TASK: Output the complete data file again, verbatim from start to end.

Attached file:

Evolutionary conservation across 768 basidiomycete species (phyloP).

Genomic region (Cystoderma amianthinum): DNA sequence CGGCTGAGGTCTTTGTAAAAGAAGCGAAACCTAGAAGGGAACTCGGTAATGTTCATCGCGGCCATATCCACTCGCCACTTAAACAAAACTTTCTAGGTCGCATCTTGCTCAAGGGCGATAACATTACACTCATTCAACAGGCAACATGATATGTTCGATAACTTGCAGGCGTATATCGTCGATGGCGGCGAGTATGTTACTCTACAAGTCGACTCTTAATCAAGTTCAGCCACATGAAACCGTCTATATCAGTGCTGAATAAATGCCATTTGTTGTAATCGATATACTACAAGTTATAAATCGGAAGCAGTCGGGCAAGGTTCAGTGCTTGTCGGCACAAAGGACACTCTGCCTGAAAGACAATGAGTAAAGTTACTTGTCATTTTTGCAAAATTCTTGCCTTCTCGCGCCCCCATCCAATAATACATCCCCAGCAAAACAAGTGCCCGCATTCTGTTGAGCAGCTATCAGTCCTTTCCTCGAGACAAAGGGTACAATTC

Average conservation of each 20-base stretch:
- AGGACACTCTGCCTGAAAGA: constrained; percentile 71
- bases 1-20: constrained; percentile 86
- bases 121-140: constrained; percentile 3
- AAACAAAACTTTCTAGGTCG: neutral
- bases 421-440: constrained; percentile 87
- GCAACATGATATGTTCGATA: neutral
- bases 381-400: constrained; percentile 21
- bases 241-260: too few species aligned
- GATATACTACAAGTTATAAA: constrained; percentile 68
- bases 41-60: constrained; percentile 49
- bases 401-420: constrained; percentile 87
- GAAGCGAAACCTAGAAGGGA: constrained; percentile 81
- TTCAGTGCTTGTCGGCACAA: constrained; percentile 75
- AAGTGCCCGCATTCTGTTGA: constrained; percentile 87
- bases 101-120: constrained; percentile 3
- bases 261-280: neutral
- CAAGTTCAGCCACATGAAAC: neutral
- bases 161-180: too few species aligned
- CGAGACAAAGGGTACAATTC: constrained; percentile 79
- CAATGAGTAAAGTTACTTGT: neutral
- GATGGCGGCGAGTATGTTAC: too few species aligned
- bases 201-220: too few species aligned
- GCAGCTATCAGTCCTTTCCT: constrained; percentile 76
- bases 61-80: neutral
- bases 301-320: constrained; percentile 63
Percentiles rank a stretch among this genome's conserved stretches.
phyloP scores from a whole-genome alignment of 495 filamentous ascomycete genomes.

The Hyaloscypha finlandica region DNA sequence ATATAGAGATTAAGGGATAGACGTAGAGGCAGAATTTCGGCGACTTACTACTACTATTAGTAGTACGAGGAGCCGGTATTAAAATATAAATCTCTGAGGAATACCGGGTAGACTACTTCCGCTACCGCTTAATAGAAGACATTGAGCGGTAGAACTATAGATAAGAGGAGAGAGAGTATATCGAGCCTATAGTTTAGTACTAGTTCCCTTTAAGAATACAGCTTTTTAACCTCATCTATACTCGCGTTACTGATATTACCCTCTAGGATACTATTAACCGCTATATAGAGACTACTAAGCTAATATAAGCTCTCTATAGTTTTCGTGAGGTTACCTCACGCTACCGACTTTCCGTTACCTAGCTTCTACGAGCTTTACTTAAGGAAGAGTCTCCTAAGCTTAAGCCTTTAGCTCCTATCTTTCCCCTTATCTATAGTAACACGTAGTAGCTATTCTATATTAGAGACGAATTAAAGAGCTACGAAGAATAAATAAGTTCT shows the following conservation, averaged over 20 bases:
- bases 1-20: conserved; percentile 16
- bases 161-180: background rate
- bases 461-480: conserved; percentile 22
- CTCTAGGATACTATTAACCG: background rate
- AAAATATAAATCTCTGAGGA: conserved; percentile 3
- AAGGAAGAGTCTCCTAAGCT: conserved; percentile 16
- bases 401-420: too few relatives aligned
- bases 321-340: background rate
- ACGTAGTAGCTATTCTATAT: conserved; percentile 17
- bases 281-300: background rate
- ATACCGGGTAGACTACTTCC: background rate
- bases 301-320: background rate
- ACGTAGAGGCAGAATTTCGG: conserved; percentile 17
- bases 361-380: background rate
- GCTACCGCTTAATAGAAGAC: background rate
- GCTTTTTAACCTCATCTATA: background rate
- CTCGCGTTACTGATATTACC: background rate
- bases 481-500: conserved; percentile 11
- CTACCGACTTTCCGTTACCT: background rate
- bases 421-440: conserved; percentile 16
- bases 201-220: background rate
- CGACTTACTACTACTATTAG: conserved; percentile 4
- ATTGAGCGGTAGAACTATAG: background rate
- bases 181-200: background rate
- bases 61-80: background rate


Evolutionary conservation across 768 basidiomycete species (phyloP).

Genomic region (Cystoderma amianthinum): DNA sequence CGGCTGAGGTCTTTGTAAAAGAAGCGAAACCTAGAAGGGAACTCGGTAATGTTCATCGCGGCCATATCCACTCGCCACTTAAACAAAACTTTCTAGGTCGCATCTTGCTCAAGGGCGATAACATTACACTCATTCAACAGGCAACATGATATGTTCGATAACTTGCAGGCGTATATCGTCGATGGCGGCGAGTATGTTACTCTACAAGTCGACTCTTAATCAAGTTCAGCCACATGAAACCGTCTATATCAGTGCTGAATAAATGCCATTTGTTGTAATCGATATACTACAAGTTATAAATCGGAAGCAGTCGGGCAAGGTTCAGTGCTTGTCGGCACAAAGGACACTCTGCCTGAAAGACAATGAGTAAAGTTACTTGTCATTTTTGCAAAATTCTTGCCTTCTCGCGCCCCCATCCAATAATACATCCCCAGCAAAACAAGTGCCCGCATTCTGTTGAGCAGCTATCAGTCCTTTCCTCGAGACAAAGGGTACAATTC

Average conservation of each 20-base stretch:
- AGGACACTCTGCCTGAAAGA: constrained; percentile 71
- bases 1-20: constrained; percentile 86
- bases 121-140: constrained; percentile 3
- AAACAAAACTTTCTAGGTCG: neutral
- bases 421-440: constrained; percentile 87
- GCAACATGATATGTTCGATA: neutral
- bases 381-400: constrained; percentile 21
- bases 241-260: too few species aligned
- GATATACTACAAGTTATAAA: constrained; percentile 68
- bases 41-60: constrained; percentile 49
- bases 401-420: constrained; percentile 87
- GAAGCGAAACCTAGAAGGGA: constrained; percentile 81
- TTCAGTGCTTGTCGGCACAA: constrained; percentile 75
- AAGTGCCCGCATTCTGTTGA: constrained; percentile 87
- bases 101-120: constrained; percentile 3
- bases 261-280: neutral
- CAAGTTCAGCCACATGAAAC: neutral
- bases 161-180: too few species aligned
- CGAGACAAAGGGTACAATTC: constrained; percentile 79
- CAATGAGTAAAGTTACTTGT: neutral
- GATGGCGGCGAGTATGTTAC: too few species aligned
- bases 201-220: too few species aligned
- GCAGCTATCAGTCCTTTCCT: constrained; percentile 76
- bases 61-80: neutral
- bases 301-320: constrained; percentile 63
Percentiles rank a stretch among this genome's conserved stretches.
phyloP scores from a whole-genome alignment of 495 filamentous ascomycete genomes.

The Hyaloscypha finlandica region DNA sequence ATATAGAGATTAAGGGATAGACGTAGAGGCAGAATTTCGGCGACTTACTACTACTATTAGTAGTACGAGGAGCCGGTATTAAAATATAAATCTCTGAGGAATACCGGGTAGACTACTTCCGCTACCGCTTAATAGAAGACATTGAGCGGTAGAACTATAGATAAGAGGAGAGAGAGTATATCGAGCCTATAGTTTAGTACTAGTTCCCTTTAAGAATACAGCTTTTTAACCTCATCTATACTCGCGTTACTGATATTACCCTCTAGGATACTATTAACCGCTATATAGAGACTACTAAGCTAATATAAGCTCTCTATAGTTTTCGTGAGGTTACCTCACGCTACCGACTTTCCGTTACCTAGCTTCTACGAGCTTTACTTAAGGAAGAGTCTCCTAAGCTTAAGCCTTTAGCTCCTATCTTTCCCCTTATCTATAGTAACACGTAGTAGCTATTCTATATTAGAGACGAATTAAAGAGCTACGAAGAATAAATAAGTTCT shows the following conservation, averaged over 20 bases:
- bases 1-20: conserved; percentile 16
- bases 161-180: background rate
- bases 461-480: conserved; percentile 22
- CTCTAGGATACTATTAACCG: background rate
- AAAATATAAATCTCTGAGGA: conserved; percentile 3
- AAGGAAGAGTCTCCTAAGCT: conserved; percentile 16
- bases 401-420: too few relatives aligned
- bases 321-340: background rate
- ACGTAGTAGCTATTCTATAT: conserved; percentile 17
- bases 281-300: background rate
- ATACCGGGTAGACTACTTCC: background rate
- bases 301-320: background rate
- ACGTAGAGGCAGAATTTCGG: conserved; percentile 17
- bases 361-380: background rate
- GCTACCGCTTAATAGAAGAC: background rate
- GCTTTTTAACCTCATCTATA: background rate
- CTCGCGTTACTGATATTACC: background rate
- bases 481-500: conserved; percentile 11
- CTACCGACTTTCCGTTACCT: background rate
- bases 421-440: conserved; percentile 16
- bases 201-220: background rate
- CGACTTACTACTACTATTAG: conserved; percentile 4
- ATTGAGCGGTAGAACTATAG: background rate
- bases 181-200: background rate
- bases 61-80: background rate